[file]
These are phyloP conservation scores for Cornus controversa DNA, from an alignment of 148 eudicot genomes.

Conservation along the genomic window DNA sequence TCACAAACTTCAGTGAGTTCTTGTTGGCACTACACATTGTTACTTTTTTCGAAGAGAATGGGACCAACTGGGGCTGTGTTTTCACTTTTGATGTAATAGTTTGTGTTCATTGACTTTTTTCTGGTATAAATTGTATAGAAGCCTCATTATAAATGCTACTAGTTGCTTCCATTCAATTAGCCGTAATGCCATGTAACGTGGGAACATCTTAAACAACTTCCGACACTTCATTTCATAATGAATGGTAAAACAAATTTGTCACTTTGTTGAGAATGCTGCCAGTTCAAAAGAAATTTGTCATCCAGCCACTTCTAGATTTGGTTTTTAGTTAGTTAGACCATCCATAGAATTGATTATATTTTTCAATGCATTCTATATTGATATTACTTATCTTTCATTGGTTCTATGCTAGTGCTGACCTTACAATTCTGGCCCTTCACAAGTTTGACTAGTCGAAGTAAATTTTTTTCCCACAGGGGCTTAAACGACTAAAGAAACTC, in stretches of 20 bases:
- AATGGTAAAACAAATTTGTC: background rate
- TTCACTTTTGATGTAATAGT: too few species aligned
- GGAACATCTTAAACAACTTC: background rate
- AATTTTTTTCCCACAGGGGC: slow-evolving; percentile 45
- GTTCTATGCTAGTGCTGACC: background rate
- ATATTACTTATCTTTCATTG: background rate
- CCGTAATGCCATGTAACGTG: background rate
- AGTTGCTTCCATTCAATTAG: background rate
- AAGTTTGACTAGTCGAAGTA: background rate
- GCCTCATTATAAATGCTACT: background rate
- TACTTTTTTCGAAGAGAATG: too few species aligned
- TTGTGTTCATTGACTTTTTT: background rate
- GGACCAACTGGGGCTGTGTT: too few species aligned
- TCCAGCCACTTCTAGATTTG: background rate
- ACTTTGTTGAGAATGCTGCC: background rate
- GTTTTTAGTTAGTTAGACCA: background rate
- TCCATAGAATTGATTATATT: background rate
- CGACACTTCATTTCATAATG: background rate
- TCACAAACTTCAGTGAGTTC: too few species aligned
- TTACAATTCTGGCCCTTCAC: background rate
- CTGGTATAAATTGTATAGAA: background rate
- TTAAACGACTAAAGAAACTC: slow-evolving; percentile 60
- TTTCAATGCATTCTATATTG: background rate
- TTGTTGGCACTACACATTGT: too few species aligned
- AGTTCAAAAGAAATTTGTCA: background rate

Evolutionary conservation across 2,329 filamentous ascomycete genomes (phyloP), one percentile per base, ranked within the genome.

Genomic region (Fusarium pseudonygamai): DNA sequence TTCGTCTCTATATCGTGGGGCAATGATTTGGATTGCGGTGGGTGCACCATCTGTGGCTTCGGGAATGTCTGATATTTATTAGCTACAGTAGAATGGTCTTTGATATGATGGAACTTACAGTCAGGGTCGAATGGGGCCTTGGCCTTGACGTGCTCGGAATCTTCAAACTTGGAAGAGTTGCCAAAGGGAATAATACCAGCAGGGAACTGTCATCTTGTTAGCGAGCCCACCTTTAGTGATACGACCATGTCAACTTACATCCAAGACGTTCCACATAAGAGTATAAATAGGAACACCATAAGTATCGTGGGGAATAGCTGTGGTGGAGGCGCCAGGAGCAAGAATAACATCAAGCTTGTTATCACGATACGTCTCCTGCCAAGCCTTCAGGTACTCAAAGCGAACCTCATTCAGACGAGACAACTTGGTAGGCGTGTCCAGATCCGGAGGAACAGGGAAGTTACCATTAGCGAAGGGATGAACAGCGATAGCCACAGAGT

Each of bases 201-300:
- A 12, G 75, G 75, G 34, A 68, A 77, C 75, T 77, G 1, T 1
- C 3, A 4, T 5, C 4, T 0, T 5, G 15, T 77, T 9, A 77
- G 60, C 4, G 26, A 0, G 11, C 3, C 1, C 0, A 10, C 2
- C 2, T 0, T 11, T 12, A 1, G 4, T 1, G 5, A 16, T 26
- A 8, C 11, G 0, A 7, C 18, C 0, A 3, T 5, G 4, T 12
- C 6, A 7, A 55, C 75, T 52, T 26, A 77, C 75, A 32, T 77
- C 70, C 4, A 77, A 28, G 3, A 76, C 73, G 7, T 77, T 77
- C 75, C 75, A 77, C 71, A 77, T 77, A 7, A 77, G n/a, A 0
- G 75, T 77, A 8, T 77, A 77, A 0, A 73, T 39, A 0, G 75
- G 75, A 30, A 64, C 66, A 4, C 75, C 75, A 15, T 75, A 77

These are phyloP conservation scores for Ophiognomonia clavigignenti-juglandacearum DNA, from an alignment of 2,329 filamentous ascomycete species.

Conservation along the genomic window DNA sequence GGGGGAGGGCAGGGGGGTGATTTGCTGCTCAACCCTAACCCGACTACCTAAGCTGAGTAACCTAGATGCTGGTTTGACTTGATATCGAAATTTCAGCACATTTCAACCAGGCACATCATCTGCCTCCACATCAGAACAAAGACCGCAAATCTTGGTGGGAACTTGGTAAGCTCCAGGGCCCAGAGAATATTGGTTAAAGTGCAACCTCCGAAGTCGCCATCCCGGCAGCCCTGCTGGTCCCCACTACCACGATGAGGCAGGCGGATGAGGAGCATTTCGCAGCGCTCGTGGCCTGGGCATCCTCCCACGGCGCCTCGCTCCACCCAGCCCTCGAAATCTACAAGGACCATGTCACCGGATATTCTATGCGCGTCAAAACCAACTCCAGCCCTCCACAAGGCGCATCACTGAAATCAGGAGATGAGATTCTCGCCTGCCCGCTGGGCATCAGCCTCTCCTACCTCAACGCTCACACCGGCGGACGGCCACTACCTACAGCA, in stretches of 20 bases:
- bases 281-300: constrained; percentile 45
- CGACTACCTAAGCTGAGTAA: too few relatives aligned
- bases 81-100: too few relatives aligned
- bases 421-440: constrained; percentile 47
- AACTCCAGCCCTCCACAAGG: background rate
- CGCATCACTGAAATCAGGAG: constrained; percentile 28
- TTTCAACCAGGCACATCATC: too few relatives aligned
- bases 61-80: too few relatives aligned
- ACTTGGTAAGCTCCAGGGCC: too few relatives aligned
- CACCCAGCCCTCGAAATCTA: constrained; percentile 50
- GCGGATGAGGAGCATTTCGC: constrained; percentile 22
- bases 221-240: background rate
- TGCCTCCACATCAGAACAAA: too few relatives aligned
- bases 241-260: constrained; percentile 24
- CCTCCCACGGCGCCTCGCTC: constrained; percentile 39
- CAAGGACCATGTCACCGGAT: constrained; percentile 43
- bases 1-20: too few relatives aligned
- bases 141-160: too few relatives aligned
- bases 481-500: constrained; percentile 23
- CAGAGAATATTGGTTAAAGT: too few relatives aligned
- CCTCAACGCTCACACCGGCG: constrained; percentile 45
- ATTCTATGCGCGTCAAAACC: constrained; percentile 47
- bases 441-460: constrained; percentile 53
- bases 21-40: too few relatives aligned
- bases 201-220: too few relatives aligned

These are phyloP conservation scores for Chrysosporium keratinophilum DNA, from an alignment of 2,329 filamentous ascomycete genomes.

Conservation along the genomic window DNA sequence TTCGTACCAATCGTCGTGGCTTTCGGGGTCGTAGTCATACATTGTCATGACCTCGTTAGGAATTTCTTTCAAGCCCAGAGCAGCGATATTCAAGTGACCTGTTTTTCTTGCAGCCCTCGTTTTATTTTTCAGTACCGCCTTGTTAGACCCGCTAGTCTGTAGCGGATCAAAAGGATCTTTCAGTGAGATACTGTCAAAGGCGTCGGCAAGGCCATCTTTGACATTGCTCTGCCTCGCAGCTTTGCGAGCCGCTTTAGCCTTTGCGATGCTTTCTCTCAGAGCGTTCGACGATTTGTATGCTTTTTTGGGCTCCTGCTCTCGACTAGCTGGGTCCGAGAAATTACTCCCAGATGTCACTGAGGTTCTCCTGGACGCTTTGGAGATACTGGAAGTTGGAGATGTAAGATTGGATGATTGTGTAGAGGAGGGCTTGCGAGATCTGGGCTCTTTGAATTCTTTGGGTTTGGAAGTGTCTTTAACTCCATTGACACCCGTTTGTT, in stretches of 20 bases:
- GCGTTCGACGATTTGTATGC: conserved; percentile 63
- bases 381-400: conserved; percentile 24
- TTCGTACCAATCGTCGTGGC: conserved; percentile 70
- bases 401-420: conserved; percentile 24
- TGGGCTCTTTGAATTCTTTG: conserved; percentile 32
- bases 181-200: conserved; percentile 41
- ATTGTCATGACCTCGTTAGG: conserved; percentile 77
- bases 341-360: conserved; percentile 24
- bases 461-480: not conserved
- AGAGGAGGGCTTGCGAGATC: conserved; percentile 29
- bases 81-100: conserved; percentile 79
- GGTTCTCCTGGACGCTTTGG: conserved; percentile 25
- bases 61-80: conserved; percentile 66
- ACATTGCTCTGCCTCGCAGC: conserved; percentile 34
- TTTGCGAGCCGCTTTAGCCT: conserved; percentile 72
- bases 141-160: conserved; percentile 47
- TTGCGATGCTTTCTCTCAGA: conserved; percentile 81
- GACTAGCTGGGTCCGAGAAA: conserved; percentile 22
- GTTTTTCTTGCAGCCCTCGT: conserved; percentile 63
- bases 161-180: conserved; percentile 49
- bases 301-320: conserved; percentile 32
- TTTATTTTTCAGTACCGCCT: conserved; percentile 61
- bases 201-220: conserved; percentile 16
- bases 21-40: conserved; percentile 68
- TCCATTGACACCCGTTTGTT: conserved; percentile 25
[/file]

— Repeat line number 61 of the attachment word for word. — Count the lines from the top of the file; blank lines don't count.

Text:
- bases 481-500: constrained; percentile 23